Reading in Bed by Sue Gee
“There they go, two clever women of sixty, making their way through the wet towards the car. They’ve been to a literary festival; now they are going home: Dido to York, and Jeffrey; Georgia to London, and an empty house. Clouds roll back over the hills: it’s clearing.”
The story of two life-long friends opens with this wonderful scene, which a reader can’t help but wishing they were a part of. Being in the car with them discussing the writers they’ve met and heard at the festival, but soon enough as the story of their life unfolds we see that life is rarely as one wishes it to be.
Georgia has caring friends, book clubs to attend, a daughter she worries about but nothing takes her mind away from the fact that she is a widow. She loves her husband, she wonders why he is not there and she still expects that he’ll come back to his studio.
Dido is sweet-tempered and has her hands full with grandchildren, planning holidays and giving thanks for her husband who is of late becoming withdrawn. Her life has seemed so perfect almost but there are cracks and she’s trying to hold it all together and not say anything as if by silence she can will things to be fine but soon she’ll have to confront her problems.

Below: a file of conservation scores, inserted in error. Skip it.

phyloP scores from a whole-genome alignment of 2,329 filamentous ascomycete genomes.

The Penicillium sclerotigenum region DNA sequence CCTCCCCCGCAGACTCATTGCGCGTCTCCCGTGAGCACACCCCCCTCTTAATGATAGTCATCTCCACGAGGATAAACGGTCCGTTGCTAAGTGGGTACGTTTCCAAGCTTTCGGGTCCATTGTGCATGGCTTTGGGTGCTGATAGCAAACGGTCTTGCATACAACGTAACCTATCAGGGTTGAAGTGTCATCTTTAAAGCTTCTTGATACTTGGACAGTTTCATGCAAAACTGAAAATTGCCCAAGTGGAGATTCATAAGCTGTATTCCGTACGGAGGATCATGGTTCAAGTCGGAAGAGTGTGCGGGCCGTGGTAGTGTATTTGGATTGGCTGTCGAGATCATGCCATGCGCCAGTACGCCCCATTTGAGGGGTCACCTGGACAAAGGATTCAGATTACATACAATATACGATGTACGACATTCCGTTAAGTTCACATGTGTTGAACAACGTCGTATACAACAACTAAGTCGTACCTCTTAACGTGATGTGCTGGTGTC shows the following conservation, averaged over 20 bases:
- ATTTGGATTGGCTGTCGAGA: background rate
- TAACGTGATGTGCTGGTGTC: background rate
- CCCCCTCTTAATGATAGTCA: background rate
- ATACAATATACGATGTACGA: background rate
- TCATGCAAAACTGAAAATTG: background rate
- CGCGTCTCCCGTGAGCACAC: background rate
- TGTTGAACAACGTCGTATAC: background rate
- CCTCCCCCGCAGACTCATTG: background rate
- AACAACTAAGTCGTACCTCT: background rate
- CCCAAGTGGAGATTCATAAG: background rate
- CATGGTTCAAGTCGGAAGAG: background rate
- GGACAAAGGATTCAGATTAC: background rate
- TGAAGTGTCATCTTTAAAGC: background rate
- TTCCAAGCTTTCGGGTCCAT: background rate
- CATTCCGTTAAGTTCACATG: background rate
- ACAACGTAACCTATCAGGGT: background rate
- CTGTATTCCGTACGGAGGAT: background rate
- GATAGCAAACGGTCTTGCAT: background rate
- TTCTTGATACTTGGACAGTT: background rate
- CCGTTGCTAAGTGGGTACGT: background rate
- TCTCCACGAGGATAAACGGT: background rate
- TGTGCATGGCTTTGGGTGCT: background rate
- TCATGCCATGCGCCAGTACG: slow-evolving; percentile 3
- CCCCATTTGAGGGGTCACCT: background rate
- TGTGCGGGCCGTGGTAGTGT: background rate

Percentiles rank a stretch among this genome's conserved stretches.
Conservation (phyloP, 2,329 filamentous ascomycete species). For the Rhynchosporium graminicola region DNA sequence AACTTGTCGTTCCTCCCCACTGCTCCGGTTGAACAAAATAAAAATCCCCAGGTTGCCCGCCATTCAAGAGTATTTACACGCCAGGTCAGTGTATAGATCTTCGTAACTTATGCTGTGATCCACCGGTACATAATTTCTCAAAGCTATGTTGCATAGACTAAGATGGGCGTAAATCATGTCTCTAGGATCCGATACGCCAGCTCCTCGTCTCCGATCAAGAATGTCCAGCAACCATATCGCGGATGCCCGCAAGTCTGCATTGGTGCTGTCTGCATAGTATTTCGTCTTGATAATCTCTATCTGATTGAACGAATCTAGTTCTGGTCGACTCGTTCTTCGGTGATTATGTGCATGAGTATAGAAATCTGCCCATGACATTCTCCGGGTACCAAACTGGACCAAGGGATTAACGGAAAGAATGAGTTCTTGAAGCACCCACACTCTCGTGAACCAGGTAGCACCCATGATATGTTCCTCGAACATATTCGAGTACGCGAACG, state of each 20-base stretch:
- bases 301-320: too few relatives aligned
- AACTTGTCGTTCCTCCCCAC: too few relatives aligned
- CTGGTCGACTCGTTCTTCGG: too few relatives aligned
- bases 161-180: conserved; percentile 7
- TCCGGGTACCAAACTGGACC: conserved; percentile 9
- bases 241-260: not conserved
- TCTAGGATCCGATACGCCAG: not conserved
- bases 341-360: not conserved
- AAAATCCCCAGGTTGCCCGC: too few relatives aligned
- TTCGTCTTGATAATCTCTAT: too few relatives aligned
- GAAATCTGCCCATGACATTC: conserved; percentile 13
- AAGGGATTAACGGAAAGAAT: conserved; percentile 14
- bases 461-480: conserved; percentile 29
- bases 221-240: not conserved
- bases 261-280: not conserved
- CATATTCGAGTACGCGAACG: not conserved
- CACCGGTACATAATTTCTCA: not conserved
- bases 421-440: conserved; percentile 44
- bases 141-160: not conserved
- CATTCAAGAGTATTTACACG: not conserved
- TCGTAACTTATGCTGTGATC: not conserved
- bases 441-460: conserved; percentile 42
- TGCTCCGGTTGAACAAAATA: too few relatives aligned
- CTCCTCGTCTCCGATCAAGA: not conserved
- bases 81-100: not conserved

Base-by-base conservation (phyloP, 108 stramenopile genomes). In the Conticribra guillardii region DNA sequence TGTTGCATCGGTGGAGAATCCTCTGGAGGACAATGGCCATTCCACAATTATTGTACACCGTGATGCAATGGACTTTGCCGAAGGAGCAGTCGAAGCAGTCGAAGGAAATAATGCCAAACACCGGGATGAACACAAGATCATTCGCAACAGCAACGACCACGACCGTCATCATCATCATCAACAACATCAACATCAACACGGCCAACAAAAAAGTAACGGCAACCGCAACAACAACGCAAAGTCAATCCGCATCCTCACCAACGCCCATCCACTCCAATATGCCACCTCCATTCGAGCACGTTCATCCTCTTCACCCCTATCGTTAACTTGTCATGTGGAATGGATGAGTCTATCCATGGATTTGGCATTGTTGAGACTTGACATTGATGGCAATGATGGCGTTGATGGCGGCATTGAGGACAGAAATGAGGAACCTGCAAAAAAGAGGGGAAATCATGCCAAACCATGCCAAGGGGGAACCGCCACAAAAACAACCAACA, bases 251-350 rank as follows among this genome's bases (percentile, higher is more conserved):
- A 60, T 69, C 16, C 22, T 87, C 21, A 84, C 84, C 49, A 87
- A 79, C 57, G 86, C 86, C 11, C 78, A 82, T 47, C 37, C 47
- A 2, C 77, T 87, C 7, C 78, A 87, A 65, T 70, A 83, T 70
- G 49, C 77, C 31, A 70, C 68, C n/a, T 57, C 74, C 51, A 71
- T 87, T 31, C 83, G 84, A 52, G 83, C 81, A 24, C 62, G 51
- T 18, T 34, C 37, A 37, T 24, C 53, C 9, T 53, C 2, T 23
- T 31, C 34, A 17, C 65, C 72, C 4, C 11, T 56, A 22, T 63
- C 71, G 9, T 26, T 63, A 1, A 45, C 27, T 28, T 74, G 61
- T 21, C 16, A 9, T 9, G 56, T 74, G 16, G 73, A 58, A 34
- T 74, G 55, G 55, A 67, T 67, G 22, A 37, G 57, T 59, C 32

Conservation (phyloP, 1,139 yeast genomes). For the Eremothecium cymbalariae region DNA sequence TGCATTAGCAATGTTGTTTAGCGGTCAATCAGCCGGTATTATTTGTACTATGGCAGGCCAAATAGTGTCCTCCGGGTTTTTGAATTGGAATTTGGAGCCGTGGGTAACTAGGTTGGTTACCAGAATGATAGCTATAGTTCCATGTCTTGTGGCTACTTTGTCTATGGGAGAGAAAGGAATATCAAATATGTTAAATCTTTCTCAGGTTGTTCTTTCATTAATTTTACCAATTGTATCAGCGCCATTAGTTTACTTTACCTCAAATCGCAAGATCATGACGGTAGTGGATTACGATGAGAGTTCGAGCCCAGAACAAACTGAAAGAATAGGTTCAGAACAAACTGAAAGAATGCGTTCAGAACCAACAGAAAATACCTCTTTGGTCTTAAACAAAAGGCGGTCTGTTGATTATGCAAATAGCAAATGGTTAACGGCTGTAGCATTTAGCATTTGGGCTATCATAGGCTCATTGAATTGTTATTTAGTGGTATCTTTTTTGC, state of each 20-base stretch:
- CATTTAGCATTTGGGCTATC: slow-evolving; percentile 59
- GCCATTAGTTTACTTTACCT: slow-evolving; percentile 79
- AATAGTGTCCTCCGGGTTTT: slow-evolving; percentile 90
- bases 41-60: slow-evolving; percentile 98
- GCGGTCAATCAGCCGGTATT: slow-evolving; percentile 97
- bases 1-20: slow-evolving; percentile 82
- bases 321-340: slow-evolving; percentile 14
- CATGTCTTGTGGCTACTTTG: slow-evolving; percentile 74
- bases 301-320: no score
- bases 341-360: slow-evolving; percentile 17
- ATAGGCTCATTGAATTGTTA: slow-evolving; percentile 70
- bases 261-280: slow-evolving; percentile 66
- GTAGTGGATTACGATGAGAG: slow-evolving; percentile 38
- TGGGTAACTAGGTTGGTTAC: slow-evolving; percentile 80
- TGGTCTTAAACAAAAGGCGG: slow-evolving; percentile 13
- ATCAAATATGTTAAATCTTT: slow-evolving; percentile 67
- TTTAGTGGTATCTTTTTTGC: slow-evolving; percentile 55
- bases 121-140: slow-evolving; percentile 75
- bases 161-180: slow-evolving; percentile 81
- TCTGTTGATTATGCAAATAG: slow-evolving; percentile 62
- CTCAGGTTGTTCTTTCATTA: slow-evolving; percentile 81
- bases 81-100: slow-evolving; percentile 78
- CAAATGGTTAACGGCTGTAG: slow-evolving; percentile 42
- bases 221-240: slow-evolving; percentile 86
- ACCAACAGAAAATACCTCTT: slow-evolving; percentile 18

Both women have some serious crises on their hands, a loved one who’s life may be in danger, children whose lives seem misguided, health issues and other strains but through it all they learn to rely on friendship and books to get them through life’s setbacks. There are lots of literary references sprinkled throughout the story so that alone is fun to read.
Despite this mainly being the story of the two women, a few other characters also feature prominently and unfortunately sometimes I just wanted to keep reading about Dido and Georgia and not so much from the other characters’ point of view.
Still I enjoyed the story because I found it easy to relate to, maybe not specific situations but just the unpredictability of life. No matter how well structured you may have your life or goals, changes come out at you some good and some not so good. Luckily for us this novel reminds us that love and friendship can get us through the rough moments.
This is my second Sue Gee book. I read The Hours of the Night a couple of years ago and like that one quite a bit. How about you, have you read any of her books?